The value of the Omaha, Nebraska-based company’s stock holdings increased by 12.6 percent, or $26 billion, to $231.6 billion in the three months through December, outperforming the S&P 500’s 8.5 percent gain. While Buffett and his team added four new positions to their portfolio, they sold shares in some of their biggest investments.
Berkshire trimmed its most substantial stake, in Apple, by 1 percent to 245 million shares, which were valued at $71.99 billion at the time of publication.
The conglomerate also sold shares in Bank of America and Wells Fargo, its second- and fifth-largest holdings.
At the end of the fourth quarter, Berkshire owned 925 million shares of Charlotte, N.C.-based Bank of America, down 0.2 percent from the prior three months. Its stake in San Francisco-based Wells Fargo was slashed by 15 percent, or 55 million shares, to 323 million shares.
Berkshire’s remaining Bank of America and Wells Fargo holdings were worth $32.6 billion and $17.4 billion, respectively.
Coca-Cola and American Express were Berkshire’s third- and fourth-largest holdings at the end of the fourth quarter, worth a respective $22.14 billion and $18.87 billion.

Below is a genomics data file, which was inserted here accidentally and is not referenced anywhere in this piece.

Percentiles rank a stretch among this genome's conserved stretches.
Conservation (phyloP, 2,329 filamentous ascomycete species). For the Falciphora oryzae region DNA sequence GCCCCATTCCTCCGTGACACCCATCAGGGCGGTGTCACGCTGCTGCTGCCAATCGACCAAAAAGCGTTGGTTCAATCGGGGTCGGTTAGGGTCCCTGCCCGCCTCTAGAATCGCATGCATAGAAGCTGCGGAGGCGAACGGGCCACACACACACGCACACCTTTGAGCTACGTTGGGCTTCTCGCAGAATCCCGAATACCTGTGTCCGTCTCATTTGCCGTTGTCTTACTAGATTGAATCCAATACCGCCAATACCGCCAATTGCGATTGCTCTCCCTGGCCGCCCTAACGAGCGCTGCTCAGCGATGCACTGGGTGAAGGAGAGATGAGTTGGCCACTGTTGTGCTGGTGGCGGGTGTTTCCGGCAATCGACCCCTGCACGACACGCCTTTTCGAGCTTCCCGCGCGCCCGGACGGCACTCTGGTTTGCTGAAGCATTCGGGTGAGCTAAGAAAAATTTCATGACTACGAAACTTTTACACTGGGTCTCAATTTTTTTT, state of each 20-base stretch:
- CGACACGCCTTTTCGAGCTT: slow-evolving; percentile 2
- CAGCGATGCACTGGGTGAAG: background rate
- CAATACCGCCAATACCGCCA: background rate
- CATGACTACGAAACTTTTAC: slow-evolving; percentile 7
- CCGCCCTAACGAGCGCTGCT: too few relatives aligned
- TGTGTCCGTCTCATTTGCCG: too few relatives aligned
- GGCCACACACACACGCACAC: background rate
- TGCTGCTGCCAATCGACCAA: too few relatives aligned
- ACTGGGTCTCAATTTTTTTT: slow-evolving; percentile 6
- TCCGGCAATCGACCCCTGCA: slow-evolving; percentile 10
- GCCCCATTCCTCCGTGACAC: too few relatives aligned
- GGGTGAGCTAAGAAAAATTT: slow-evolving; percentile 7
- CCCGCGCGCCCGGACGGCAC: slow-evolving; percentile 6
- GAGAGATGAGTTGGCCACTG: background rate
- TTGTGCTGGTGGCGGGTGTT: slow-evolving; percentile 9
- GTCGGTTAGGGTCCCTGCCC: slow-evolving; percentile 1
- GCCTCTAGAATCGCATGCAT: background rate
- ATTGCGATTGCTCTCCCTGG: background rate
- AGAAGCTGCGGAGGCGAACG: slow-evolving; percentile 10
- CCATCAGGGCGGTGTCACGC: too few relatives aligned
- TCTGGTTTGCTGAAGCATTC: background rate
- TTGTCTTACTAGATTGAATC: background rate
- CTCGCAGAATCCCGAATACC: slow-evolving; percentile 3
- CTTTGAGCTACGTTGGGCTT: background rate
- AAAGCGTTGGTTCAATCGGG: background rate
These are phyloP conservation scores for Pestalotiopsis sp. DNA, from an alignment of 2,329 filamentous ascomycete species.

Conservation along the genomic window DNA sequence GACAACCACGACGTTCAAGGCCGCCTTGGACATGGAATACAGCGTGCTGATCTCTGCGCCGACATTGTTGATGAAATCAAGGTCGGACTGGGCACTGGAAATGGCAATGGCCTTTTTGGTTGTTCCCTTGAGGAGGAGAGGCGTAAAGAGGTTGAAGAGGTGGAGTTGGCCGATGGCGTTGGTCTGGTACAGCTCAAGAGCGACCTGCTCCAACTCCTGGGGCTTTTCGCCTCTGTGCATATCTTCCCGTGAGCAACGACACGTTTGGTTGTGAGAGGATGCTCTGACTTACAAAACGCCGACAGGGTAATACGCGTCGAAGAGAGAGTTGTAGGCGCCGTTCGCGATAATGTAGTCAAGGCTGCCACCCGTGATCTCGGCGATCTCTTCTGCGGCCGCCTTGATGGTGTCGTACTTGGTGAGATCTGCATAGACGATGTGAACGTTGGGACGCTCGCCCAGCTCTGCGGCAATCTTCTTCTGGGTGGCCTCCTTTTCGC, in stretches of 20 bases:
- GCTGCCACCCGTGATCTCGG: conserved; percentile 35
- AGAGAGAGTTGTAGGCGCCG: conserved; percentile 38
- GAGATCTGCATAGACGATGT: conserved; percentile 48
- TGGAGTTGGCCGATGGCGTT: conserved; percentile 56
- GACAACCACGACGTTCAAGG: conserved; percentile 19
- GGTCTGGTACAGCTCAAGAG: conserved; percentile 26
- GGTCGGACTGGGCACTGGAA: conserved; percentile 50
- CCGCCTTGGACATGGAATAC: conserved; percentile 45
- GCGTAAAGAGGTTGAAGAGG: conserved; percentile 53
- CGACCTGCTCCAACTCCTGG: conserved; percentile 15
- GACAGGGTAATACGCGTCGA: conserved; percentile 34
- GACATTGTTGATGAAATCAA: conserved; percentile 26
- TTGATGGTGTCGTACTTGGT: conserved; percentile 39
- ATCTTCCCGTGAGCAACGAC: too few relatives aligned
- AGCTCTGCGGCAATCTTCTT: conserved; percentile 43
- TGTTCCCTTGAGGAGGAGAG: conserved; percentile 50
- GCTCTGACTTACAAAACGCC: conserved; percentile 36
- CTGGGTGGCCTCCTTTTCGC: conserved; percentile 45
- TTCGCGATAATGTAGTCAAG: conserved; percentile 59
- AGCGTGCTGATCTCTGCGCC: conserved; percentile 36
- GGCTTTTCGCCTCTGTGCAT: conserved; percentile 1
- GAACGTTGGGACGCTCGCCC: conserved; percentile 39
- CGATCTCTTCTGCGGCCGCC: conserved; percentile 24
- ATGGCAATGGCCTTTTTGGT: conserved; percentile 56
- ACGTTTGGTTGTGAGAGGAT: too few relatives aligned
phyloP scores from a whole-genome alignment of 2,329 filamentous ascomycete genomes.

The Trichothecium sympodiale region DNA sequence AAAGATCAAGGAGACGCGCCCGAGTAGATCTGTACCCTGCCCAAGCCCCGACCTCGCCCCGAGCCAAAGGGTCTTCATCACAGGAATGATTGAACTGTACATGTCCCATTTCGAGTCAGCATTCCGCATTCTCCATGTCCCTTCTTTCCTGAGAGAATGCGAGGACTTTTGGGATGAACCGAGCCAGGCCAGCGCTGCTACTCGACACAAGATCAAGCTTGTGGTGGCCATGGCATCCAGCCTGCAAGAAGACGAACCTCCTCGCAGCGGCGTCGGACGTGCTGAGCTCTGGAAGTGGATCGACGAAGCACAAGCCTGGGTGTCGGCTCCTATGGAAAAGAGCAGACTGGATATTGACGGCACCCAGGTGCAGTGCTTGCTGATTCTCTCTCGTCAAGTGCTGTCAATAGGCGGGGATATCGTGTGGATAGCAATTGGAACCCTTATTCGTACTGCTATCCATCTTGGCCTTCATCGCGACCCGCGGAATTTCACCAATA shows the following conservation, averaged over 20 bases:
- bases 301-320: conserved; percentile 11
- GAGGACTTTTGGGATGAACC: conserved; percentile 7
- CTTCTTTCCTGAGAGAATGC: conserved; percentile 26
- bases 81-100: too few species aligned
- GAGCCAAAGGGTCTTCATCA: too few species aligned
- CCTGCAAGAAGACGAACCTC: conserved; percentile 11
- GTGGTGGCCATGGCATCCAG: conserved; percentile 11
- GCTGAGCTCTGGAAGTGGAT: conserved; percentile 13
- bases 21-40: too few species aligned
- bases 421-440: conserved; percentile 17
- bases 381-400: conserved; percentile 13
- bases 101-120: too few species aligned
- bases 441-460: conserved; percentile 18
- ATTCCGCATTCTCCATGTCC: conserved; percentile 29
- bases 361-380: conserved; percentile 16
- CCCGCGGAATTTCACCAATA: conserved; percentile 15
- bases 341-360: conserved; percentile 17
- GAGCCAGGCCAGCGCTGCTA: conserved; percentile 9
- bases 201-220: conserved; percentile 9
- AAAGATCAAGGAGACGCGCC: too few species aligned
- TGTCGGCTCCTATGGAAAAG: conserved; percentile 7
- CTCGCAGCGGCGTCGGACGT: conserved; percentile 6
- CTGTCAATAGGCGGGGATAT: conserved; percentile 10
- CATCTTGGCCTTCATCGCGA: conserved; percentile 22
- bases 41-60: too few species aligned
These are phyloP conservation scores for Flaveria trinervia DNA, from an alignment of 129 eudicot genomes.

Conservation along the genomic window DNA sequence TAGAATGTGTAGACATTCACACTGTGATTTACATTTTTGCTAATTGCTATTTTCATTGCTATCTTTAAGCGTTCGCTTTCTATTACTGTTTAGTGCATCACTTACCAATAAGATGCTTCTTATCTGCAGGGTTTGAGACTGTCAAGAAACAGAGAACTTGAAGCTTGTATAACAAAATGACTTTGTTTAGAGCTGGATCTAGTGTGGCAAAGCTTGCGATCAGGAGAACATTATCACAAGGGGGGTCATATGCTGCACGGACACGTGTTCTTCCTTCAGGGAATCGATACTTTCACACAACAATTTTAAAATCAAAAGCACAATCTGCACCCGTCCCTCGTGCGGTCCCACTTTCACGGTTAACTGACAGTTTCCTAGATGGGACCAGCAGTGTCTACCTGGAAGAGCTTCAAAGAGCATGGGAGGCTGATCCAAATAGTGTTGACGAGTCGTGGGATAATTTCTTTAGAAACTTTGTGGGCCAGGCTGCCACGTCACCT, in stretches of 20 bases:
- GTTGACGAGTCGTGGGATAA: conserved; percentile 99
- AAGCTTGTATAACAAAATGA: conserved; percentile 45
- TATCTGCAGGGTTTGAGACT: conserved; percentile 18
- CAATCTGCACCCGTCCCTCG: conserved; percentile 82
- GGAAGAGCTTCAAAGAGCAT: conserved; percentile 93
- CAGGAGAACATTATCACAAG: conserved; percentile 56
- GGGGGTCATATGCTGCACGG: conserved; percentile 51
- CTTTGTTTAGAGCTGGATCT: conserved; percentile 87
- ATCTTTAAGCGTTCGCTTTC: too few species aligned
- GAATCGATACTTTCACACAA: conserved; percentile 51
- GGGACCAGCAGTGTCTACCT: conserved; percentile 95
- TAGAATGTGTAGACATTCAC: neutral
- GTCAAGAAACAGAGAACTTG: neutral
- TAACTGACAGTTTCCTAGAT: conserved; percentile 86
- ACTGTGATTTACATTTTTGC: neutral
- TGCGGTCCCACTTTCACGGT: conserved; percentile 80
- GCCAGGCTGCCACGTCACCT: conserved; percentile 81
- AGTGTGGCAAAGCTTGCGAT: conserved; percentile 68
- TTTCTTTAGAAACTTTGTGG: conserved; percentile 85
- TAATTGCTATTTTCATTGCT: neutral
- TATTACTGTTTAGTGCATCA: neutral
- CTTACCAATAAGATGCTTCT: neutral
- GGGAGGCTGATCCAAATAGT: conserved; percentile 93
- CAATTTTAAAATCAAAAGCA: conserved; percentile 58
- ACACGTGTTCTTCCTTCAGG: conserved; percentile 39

While Berkshire owns a number of businesses outright, including Burlington Northern railroad, Dairy Queen and aerospace manufacturer Precision Castparts, the conglomerate more often finds value "in publicly-traded businesses, in which we normally acquire a 5% to 10% interest," Buffett wrote in an annual letter to investors in 2019. "In recent years, the sensible course for us to follow has been clear: Many stocks have offered far more for our money than we could obtain by purchasing businesses in their entirety."
It was because of that disparity that Berkshire purchased $43 billion of marketable stocks in 2018 alone.